VIDEO| Korean tteokguk rice cake soup longevity in a bowl

Photo by ChiHon Kim
Photo by ChiHon Kim

VIDEO| Korean tteokguk rice cake soup longevity in a bowl

by ChiHon Kim
Stripes Korea

Tteokguk, or rice cake soup, is a traditional New Year’s Day food thought to bring good luck (energy of yang) and longevity. The length and shape of the rectangular garaetteok rice cakes, which are the key ingredient of the recipe, reflect this fortune.

Traditionally, Koreans enjoy this food on Seolnal, the first day of lunar New Year. But these days, many young folks eat this good luck food on the first day of the Gregorian calendar. No matter when you decide to have a bowl of ttoekguk in this country, the significance still holds true.

 

Try it for yourself and let this recipe bring you and your family good luck!

- PREP TIME: 30 minutes 
- COOK TIME: 30 minutes
- TOTAL TIME: 1 hour 
- DIFFICULTY: Easy
- SERVINGS: 2 - 3

Ingredients

  • 4 cups sliced rice cakes (400g)
  • 11 cups water (2 liter)
  • 1 cup beef (flank steak or brisket) (150g)
  • 1 Tbsp minced garlic
  • 1 cup sliced scallions (80g)
  • 2 teaspoons vegetable oil
  • 2 eggs for soup and 2 more eggs for garnish
  • 1 Tbsp soup soy sauce or 1Tbsp fish sauce (optional)
  • 7-8 pieces dumplings.
  • 2 Tbsp sesame oil.
  • 2 tsp cooking oil
  • Pinch of black pepper and salt
  • 1/2 sheet of dried seaweed paper (or seasoned laver)

Instructions

  1. Before start cooking, soak the rice cakes in a cold water for about at least 30 minutes if they are hard or frozen. Then, drain the water and place the rice cakes into a pan.
  2. The success of this recipe depends on timing. You’ll want to have all your ingredients prepped beforehand so they can be added to the pot at the right time. This step will help you to keep your dish from getting too mushy or too sticky. Slice the scallions and seaweed or laver.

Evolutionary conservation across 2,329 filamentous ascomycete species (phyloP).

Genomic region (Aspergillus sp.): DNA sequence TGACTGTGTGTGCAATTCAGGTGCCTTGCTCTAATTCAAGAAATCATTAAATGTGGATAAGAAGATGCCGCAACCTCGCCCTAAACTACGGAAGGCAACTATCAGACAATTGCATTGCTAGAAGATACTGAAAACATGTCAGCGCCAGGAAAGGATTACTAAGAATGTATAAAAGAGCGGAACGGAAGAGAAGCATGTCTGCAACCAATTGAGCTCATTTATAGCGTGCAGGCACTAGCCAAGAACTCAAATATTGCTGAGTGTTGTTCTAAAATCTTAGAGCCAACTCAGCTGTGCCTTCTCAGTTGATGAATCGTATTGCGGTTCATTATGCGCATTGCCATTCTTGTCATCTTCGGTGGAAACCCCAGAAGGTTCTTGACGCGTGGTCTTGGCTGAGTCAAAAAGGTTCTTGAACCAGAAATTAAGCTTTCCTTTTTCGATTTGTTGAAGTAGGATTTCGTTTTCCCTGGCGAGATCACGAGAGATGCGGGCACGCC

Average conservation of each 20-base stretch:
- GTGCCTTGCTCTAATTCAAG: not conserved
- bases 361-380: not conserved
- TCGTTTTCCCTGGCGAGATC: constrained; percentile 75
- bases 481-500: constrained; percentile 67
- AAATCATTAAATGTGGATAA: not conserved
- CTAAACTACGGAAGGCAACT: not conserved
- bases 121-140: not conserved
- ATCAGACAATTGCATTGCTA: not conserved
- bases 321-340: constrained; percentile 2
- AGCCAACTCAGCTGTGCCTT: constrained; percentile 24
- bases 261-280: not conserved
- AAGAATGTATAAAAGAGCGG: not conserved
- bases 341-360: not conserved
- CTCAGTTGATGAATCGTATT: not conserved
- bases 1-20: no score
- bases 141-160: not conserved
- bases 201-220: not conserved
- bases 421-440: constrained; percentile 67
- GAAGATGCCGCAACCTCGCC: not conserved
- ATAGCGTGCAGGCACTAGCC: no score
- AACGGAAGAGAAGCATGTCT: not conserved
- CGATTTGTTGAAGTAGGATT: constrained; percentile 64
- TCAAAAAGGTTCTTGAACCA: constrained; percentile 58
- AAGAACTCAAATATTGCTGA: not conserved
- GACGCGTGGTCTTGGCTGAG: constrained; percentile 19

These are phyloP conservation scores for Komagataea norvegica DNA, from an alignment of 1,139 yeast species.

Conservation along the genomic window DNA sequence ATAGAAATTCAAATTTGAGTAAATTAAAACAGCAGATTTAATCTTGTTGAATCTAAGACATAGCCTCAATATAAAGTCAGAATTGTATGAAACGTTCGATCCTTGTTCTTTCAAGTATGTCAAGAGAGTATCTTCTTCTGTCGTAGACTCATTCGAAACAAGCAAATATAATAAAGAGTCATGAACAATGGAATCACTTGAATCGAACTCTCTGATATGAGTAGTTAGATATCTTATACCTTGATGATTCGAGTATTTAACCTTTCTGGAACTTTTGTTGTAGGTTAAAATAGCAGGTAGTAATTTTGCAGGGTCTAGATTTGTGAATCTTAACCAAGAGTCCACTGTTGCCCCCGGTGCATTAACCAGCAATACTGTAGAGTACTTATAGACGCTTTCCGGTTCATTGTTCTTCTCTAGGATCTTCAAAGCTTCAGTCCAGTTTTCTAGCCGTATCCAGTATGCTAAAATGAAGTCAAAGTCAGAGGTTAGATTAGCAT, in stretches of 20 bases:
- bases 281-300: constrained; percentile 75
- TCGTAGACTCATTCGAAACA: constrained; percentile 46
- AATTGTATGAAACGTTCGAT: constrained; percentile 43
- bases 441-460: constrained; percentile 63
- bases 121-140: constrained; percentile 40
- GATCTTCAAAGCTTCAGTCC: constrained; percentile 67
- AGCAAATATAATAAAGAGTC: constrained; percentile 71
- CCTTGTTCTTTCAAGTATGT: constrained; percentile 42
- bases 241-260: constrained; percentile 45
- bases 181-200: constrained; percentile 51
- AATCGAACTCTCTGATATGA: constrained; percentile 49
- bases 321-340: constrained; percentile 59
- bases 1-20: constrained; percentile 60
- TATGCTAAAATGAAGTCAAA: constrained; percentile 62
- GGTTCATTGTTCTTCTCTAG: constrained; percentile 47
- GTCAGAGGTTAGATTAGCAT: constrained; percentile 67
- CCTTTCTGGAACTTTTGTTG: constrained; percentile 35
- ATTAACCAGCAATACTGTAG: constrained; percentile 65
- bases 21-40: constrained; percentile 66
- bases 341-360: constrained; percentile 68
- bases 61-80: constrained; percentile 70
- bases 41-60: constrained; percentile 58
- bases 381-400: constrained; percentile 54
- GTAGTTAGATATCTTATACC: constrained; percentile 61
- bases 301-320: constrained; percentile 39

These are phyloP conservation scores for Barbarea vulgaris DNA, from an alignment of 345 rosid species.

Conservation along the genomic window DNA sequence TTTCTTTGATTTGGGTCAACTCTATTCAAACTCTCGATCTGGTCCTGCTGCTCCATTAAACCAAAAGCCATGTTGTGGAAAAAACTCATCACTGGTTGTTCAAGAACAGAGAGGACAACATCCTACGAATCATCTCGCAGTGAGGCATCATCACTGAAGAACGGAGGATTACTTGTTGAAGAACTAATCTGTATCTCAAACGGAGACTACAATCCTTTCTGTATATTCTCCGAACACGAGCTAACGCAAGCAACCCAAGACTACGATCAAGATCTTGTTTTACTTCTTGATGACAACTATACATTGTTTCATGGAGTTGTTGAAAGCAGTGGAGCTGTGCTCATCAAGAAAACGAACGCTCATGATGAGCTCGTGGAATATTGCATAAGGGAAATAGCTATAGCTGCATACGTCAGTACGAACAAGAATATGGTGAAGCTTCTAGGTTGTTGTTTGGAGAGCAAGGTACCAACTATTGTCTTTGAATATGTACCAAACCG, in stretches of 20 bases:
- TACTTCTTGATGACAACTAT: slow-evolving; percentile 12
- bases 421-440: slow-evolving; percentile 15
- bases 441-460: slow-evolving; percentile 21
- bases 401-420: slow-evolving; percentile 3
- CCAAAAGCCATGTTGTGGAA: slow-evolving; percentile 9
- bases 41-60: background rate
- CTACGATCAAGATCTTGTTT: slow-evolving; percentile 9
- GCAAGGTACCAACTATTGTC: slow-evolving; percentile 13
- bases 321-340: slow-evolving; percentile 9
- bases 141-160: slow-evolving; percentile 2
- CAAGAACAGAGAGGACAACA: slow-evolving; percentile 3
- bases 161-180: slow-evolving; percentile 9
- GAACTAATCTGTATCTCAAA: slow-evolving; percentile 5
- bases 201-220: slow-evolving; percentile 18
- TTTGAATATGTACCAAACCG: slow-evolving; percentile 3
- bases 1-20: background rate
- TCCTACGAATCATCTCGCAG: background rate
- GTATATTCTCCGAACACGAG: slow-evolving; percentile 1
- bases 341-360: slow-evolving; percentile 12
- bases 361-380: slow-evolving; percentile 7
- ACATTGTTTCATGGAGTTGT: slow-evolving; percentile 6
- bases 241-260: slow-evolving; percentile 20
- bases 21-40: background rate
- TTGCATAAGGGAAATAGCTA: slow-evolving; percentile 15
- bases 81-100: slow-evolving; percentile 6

3. Separate the eggs white and yolk to make jidan (or an egg garnish).
  4. Then add the cooking oil to a heated non-stick pan and wipe a thin layer of oil on the surface with a paper towel to prevent creating a bubble on the jidan.
  5. Cook them separately over medium heat. Once ready, set aside and let them cool. Once cooled, slice into thin strips and set aside for garnish.
  6. Cut the meat into small pieces. In a pot, heat cooking oil and then incorporate the beef. sauté until the beef is no longer red. Add sesame oil close to the end of cooking to avoid burning it and losing the flavor.  
  7. Pour water into the pot until the meat is covered (500ml) and add soup soy sauce and salt. Bring to a boil so the beef absorbs the seasonings. Then, add more water (1500ml) or bone stock and bring to a simmer.
  8. After the soup begins to boil, add minced garlic, dumplings, rice cakes and stir until the rice cakes begin to float to the top. I recommend you to add egg mixture to the soup at the last minute before turning off the cooking stove a clearer soup broth.

Pro tip: This soup gets easily soggy due to the starch released from rice cakes and dumplings. Prepare extra warm water or meat broth, so you can add the broth if necessary.

  1. Add black pepper and garnish to taste. Serve immediately with a side dish of kimchi. Enjoy! Bon appetite or 잘 먹겠습니다! (Pronounced: jal meok-ke-sseum-nida)!

Subscribe to our Stripes Pacific newsletter and receive amazing travel stories, great event info, cultural information, interesting lifestyle articles and more directly in your inbox!

Follow us on social media!

Facebook: Stars and Stripes Pacific
Flipboard: Stars and Stripes Community Sites

Looking to travel while stationed abroad? Check out our other Pacific community sites!
Stripes Japan
Stripes Okinawa
Stripes Guam

Related Content

Recommended Content